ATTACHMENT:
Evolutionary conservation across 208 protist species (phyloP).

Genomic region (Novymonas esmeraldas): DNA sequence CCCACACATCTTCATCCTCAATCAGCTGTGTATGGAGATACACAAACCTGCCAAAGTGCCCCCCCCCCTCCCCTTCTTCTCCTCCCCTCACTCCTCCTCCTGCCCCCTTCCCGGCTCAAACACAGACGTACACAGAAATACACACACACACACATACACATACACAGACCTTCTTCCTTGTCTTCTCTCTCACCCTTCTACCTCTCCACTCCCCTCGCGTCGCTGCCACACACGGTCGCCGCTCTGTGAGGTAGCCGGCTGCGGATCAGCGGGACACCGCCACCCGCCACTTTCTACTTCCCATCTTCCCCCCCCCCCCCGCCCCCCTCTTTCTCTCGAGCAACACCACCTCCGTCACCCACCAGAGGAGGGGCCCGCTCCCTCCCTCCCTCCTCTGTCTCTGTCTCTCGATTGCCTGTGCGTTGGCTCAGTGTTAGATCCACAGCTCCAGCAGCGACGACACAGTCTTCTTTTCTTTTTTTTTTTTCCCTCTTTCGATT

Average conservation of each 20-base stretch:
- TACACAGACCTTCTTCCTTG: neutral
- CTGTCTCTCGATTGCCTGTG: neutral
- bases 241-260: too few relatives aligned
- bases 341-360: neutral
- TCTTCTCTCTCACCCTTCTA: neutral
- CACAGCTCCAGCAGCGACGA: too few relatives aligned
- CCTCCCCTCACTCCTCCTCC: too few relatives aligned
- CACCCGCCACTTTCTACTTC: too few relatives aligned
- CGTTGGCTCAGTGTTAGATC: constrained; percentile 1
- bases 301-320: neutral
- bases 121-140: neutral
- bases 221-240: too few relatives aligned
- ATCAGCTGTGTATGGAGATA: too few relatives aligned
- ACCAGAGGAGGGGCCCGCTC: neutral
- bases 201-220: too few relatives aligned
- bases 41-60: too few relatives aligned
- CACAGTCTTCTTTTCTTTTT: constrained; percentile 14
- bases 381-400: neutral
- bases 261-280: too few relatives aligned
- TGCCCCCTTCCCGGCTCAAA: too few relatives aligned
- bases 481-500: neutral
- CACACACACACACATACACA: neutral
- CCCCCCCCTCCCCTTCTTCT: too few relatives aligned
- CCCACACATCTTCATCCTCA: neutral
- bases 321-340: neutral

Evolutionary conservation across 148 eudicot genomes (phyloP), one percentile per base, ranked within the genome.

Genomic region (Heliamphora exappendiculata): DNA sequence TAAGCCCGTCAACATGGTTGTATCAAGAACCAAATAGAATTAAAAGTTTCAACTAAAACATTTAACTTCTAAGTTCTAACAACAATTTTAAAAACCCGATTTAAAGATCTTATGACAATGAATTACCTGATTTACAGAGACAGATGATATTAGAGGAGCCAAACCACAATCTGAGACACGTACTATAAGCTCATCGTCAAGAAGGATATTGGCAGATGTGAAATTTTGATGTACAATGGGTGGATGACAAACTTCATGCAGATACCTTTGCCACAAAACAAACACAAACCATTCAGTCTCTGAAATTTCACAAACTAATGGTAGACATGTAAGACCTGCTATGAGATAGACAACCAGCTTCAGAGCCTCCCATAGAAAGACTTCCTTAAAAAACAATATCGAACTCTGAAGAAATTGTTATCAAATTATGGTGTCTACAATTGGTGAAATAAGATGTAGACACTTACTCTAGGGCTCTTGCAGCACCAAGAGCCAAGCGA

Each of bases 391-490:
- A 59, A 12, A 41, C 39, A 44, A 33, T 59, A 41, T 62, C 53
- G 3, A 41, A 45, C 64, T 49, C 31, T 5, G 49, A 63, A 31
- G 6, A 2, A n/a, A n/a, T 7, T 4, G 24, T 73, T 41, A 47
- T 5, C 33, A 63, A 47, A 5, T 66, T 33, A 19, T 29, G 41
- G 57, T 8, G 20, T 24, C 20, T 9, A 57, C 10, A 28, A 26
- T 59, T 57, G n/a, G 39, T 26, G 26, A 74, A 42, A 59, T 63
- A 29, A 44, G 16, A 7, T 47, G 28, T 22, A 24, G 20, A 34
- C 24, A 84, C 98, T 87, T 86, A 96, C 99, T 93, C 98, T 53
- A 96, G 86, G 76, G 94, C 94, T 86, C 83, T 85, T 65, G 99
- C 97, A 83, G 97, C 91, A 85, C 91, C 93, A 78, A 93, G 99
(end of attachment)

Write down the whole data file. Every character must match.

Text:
Evolutionary conservation across 208 protist species (phyloP).

Genomic region (Novymonas esmeraldas): DNA sequence CCCACACATCTTCATCCTCAATCAGCTGTGTATGGAGATACACAAACCTGCCAAAGTGCCCCCCCCCCTCCCCTTCTTCTCCTCCCCTCACTCCTCCTCCTGCCCCCTTCCCGGCTCAAACACAGACGTACACAGAAATACACACACACACACATACACATACACAGACCTTCTTCCTTGTCTTCTCTCTCACCCTTCTACCTCTCCACTCCCCTCGCGTCGCTGCCACACACGGTCGCCGCTCTGTGAGGTAGCCGGCTGCGGATCAGCGGGACACCGCCACCCGCCACTTTCTACTTCCCATCTTCCCCCCCCCCCCCGCCCCCCTCTTTCTCTCGAGCAACACCACCTCCGTCACCCACCAGAGGAGGGGCCCGCTCCCTCCCTCCCTCCTCTGTCTCTGTCTCTCGATTGCCTGTGCGTTGGCTCAGTGTTAGATCCACAGCTCCAGCAGCGACGACACAGTCTTCTTTTCTTTTTTTTTTTTCCCTCTTTCGATT

Average conservation of each 20-base stretch:
- TACACAGACCTTCTTCCTTG: neutral
- CTGTCTCTCGATTGCCTGTG: neutral
- bases 241-260: too few relatives aligned
- bases 341-360: neutral
- TCTTCTCTCTCACCCTTCTA: neutral
- CACAGCTCCAGCAGCGACGA: too few relatives aligned
- CCTCCCCTCACTCCTCCTCC: too few relatives aligned
- CACCCGCCACTTTCTACTTC: too few relatives aligned
- CGTTGGCTCAGTGTTAGATC: constrained; percentile 1
- bases 301-320: neutral
- bases 121-140: neutral
- bases 221-240: too few relatives aligned
- ATCAGCTGTGTATGGAGATA: too few relatives aligned
- ACCAGAGGAGGGGCCCGCTC: neutral
- bases 201-220: too few relatives aligned
- bases 41-60: too few relatives aligned
- CACAGTCTTCTTTTCTTTTT: constrained; percentile 14
- bases 381-400: neutral
- bases 261-280: too few relatives aligned
- TGCCCCCTTCCCGGCTCAAA: too few relatives aligned
- bases 481-500: neutral
- CACACACACACACATACACA: neutral
- CCCCCCCCTCCCCTTCTTCT: too few relatives aligned
- CCCACACATCTTCATCCTCA: neutral
- bases 321-340: neutral

Evolutionary conservation across 148 eudicot genomes (phyloP), one percentile per base, ranked within the genome.

Genomic region (Heliamphora exappendiculata): DNA sequence TAAGCCCGTCAACATGGTTGTATCAAGAACCAAATAGAATTAAAAGTTTCAACTAAAACATTTAACTTCTAAGTTCTAACAACAATTTTAAAAACCCGATTTAAAGATCTTATGACAATGAATTACCTGATTTACAGAGACAGATGATATTAGAGGAGCCAAACCACAATCTGAGACACGTACTATAAGCTCATCGTCAAGAAGGATATTGGCAGATGTGAAATTTTGATGTACAATGGGTGGATGACAAACTTCATGCAGATACCTTTGCCACAAAACAAACACAAACCATTCAGTCTCTGAAATTTCACAAACTAATGGTAGACATGTAAGACCTGCTATGAGATAGACAACCAGCTTCAGAGCCTCCCATAGAAAGACTTCCTTAAAAAACAATATCGAACTCTGAAGAAATTGTTATCAAATTATGGTGTCTACAATTGGTGAAATAAGATGTAGACACTTACTCTAGGGCTCTTGCAGCACCAAGAGCCAAGCGA

Each of bases 391-490:
- A 59, A 12, A 41, C 39, A 44, A 33, T 59, A 41, T 62, C 53
- G 3, A 41, A 45, C 64, T 49, C 31, T 5, G 49, A 63, A 31
- G 6, A 2, A n/a, A n/a, T 7, T 4, G 24, T 73, T 41, A 47
- T 5, C 33, A 63, A 47, A 5, T 66, T 33, A 19, T 29, G 41
- G 57, T 8, G 20, T 24, C 20, T 9, A 57, C 10, A 28, A 26
- T 59, T 57, G n/a, G 39, T 26, G 26, A 74, A 42, A 59, T 63
- A 29, A 44, G 16, A 7, T 47, G 28, T 22, A 24, G 20, A 34
- C 24, A 84, C 98, T 87, T 86, A 96, C 99, T 93, C 98, T 53
- A 96, G 86, G 76, G 94, C 94, T 86, C 83, T 85, T 65, G 99
- C 97, A 83, G 97, C 91, A 85, C 91, C 93, A 78, A 93, G 99